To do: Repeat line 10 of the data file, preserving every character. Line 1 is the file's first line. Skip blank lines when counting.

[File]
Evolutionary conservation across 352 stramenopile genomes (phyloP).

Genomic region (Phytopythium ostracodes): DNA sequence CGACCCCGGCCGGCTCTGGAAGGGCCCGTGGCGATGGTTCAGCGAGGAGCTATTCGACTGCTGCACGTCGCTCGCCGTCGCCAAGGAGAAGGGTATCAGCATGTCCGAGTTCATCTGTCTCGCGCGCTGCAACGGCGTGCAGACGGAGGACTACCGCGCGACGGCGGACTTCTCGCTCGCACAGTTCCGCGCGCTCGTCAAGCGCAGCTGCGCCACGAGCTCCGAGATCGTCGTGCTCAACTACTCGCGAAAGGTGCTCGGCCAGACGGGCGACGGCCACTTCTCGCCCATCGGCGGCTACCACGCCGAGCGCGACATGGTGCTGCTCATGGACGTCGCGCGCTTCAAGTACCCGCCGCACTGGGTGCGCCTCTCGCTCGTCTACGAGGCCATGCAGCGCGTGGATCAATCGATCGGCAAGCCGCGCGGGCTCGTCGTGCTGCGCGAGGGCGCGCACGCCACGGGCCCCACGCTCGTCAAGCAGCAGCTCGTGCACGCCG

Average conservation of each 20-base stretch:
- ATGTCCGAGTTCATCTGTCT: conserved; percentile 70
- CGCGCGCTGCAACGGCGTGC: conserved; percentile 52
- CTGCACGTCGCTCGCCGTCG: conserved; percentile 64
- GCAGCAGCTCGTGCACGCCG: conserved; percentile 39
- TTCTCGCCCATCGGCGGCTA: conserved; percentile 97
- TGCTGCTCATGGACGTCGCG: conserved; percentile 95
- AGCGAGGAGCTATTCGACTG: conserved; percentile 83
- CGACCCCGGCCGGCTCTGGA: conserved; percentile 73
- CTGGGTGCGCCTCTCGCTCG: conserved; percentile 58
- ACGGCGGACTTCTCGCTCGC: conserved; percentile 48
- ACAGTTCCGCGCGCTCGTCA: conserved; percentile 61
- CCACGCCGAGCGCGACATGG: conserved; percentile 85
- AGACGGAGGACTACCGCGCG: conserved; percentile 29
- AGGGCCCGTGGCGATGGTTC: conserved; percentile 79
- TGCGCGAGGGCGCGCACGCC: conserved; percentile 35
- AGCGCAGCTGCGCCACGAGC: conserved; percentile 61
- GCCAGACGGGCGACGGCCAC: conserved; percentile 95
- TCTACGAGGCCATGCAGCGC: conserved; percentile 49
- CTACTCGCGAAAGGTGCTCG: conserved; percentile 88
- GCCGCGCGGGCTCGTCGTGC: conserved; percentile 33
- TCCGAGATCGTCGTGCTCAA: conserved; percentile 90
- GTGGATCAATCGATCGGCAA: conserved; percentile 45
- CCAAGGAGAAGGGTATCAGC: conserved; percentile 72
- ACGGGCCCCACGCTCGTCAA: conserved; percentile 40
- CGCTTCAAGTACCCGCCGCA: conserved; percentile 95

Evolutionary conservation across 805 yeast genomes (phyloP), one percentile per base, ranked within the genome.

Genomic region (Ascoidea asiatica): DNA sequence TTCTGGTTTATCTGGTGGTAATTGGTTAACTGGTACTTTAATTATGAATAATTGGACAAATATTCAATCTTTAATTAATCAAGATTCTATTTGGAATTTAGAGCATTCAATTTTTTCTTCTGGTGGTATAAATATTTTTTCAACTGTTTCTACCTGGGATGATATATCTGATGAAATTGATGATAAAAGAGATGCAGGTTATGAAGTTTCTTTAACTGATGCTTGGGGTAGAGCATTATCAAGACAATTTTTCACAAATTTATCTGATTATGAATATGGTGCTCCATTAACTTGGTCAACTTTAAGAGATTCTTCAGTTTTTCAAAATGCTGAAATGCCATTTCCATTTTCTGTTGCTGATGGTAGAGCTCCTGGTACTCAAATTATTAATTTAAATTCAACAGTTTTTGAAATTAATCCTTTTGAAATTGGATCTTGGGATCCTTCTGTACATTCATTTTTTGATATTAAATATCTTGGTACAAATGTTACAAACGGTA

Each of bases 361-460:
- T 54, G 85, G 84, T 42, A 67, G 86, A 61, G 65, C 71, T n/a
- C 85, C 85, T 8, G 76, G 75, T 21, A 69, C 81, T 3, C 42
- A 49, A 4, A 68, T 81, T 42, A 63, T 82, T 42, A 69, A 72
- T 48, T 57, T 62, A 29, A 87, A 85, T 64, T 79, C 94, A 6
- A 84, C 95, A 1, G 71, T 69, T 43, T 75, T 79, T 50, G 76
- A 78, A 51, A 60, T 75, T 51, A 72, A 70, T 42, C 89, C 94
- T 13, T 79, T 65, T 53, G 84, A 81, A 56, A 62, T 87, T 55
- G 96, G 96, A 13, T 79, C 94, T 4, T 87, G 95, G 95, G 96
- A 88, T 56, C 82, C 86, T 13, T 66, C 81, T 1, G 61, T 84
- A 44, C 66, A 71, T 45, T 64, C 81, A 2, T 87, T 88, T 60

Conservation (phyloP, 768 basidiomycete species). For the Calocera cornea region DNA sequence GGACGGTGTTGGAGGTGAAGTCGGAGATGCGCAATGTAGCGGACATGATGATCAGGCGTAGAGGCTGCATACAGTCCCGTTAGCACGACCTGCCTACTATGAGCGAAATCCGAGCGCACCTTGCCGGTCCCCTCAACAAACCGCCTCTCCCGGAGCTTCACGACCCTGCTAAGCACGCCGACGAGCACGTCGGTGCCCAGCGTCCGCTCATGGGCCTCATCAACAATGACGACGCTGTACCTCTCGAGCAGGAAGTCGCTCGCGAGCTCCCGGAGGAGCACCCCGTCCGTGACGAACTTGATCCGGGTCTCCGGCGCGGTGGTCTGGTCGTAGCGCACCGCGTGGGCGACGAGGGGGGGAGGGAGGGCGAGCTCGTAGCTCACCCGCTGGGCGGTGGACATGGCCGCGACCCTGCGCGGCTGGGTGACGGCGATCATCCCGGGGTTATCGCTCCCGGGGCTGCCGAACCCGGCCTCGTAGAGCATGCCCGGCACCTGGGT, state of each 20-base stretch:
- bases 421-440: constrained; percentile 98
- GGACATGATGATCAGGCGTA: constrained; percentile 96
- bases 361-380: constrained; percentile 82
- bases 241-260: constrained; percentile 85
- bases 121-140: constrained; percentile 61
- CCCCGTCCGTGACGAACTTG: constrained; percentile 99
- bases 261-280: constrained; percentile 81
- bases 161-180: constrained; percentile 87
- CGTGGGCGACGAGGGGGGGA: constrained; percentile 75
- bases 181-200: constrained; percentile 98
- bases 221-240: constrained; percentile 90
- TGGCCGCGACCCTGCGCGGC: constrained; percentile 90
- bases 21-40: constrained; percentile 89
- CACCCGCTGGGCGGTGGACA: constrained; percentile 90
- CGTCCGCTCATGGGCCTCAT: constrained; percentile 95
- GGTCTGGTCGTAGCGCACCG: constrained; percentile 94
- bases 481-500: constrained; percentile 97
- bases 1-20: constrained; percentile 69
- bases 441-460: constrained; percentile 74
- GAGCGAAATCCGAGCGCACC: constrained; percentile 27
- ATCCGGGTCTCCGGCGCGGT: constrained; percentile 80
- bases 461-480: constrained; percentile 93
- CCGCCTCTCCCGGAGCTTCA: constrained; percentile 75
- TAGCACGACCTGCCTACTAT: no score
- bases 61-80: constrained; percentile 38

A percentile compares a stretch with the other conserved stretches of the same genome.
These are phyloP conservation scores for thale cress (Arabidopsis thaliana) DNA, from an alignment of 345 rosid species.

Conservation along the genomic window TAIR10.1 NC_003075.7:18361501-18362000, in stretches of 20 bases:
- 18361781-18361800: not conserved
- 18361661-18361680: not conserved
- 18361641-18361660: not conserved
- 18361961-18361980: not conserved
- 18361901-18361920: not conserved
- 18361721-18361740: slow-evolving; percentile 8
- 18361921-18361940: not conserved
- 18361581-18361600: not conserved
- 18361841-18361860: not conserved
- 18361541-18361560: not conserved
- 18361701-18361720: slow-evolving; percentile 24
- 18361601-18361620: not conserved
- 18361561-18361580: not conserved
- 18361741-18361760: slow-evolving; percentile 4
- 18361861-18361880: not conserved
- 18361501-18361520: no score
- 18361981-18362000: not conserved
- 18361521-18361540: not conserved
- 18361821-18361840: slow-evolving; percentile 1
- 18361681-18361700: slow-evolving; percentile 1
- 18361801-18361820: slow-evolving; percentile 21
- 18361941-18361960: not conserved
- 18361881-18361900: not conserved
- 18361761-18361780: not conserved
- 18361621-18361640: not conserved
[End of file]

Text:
- AGCGAGGAGCTATTCGACTG: conserved; percentile 83